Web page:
“She doesn’t wear hardship well.” I grabbed another plate and scooped a generous portion of eggs for Helix.

“Put some of mine back. There’s not enough for you,” he insisted.

“There’s plenty for me,” I replied. “Besides, I can always pick up something else in the city.”

“You shouldn’t have to,” Helix said. “You do everything for us. The least we can do is give you the lion’s share of breakfast.”

“That would be silly, considering you’re the lion of the family,” I smiled.

“I still have no idea what a lion looks like,” Helix laughed. That was one of the many inside jokes we shared as a family. Dad thought it was funny to use Earth expressions that made little sense here on Ankou. Don’t wake the bear was a particular favorite of his.

“I think it has green scales and twenty eyes,” I said.

“No way. A lion breathes fire and three legs,” he insisted.

“You win. Breathing fire is way cooler than twenty eyes,” I admitted. Steam pouring from underneath the bathroom door caught my eye. I groaned and stood from my crouched position over the skillet.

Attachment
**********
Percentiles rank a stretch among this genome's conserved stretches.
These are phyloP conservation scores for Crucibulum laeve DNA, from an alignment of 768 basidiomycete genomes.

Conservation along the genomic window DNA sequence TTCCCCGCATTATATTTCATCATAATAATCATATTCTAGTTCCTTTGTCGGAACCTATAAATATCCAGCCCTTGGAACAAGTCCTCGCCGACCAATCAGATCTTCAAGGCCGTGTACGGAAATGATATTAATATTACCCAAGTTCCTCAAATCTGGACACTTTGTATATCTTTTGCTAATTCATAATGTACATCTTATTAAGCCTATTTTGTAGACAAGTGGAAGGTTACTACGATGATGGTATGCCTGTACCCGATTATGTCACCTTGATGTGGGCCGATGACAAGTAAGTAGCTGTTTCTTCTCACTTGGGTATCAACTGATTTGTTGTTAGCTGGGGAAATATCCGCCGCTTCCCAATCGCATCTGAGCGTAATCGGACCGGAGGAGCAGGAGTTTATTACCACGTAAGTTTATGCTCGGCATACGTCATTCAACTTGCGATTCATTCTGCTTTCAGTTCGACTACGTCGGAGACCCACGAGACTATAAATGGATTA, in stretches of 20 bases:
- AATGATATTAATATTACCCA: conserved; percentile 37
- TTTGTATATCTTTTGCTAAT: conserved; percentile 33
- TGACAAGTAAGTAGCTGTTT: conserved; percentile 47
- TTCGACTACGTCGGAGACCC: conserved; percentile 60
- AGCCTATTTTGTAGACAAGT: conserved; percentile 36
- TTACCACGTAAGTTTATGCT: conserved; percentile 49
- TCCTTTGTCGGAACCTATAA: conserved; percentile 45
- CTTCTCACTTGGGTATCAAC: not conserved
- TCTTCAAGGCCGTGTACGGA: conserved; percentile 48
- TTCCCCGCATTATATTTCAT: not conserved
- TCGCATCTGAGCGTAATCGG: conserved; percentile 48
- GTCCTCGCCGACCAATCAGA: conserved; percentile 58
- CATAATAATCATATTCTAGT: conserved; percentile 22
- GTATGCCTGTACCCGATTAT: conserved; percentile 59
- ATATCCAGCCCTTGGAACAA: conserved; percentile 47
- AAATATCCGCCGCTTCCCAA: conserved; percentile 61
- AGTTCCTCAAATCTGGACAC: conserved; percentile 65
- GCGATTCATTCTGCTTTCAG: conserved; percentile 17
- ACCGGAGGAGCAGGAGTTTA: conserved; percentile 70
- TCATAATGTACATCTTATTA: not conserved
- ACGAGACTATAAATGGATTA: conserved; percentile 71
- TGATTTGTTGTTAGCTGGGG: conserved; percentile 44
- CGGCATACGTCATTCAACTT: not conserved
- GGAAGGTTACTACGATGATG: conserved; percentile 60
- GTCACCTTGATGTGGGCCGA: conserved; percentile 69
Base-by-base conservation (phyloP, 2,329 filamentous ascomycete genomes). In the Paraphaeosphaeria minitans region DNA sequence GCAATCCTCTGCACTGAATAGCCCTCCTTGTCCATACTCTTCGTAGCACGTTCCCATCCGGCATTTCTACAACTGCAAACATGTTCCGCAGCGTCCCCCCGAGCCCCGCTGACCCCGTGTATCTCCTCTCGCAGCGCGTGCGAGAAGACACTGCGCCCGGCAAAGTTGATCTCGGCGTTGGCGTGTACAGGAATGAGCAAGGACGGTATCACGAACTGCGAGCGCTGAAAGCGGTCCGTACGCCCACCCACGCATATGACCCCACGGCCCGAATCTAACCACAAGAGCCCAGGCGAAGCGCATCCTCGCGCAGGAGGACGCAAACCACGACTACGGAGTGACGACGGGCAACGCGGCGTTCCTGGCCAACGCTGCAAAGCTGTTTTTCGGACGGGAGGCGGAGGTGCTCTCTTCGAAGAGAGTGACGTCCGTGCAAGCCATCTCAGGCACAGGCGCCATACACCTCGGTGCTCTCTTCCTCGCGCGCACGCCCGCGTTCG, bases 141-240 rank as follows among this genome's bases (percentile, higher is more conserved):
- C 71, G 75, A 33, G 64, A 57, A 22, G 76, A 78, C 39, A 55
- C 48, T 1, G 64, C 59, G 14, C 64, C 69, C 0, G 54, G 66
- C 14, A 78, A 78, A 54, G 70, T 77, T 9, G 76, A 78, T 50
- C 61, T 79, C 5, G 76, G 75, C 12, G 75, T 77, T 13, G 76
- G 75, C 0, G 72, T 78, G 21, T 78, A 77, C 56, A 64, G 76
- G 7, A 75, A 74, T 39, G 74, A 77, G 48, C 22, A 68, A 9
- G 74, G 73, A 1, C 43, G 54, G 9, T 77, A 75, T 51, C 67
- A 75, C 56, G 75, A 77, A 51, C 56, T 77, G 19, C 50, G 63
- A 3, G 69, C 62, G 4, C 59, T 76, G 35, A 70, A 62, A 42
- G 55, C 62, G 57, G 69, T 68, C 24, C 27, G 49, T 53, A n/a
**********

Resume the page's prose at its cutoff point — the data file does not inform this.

“Cass, easy on the hot water!” I banged on the door.

“You’re going to bring the walls down if you keep banging like that!” my mother called from the other room. I rolled my eyes and said nothing. I was well into my twenties, but that didn’t stop my mother from scolding me like a toddler.

“I’m going to fetch more water,” I told Helix. “Cass is bound to use it all. Can you watch my food?”

“You got it,” Helix grinned.

I opened our flimsy front door and grabbed the bucket sitting just outside. Lucky for us, we lived close to the water dispensary. The line was long, but it moved quickly. We were only allowed to fill up one bucket at a time to make sure the well didn’t run dry.

When I brought the filled bucket back to the house, I dumped its contents into our water tank. Just as I thought, Cassie nearly used up all of it. Dad would need to get more.

When I went back into the house, Cassie was still in the shower. She must’ve planned this. She knew I wouldn’t risk being late to work.

“Crap,” I groaned. “I have to go.”

“What about breakfast?” Helix asked.

“Just eat my eggs. I don’t have time,” I urged him. “Tell Cassie her plan worked.”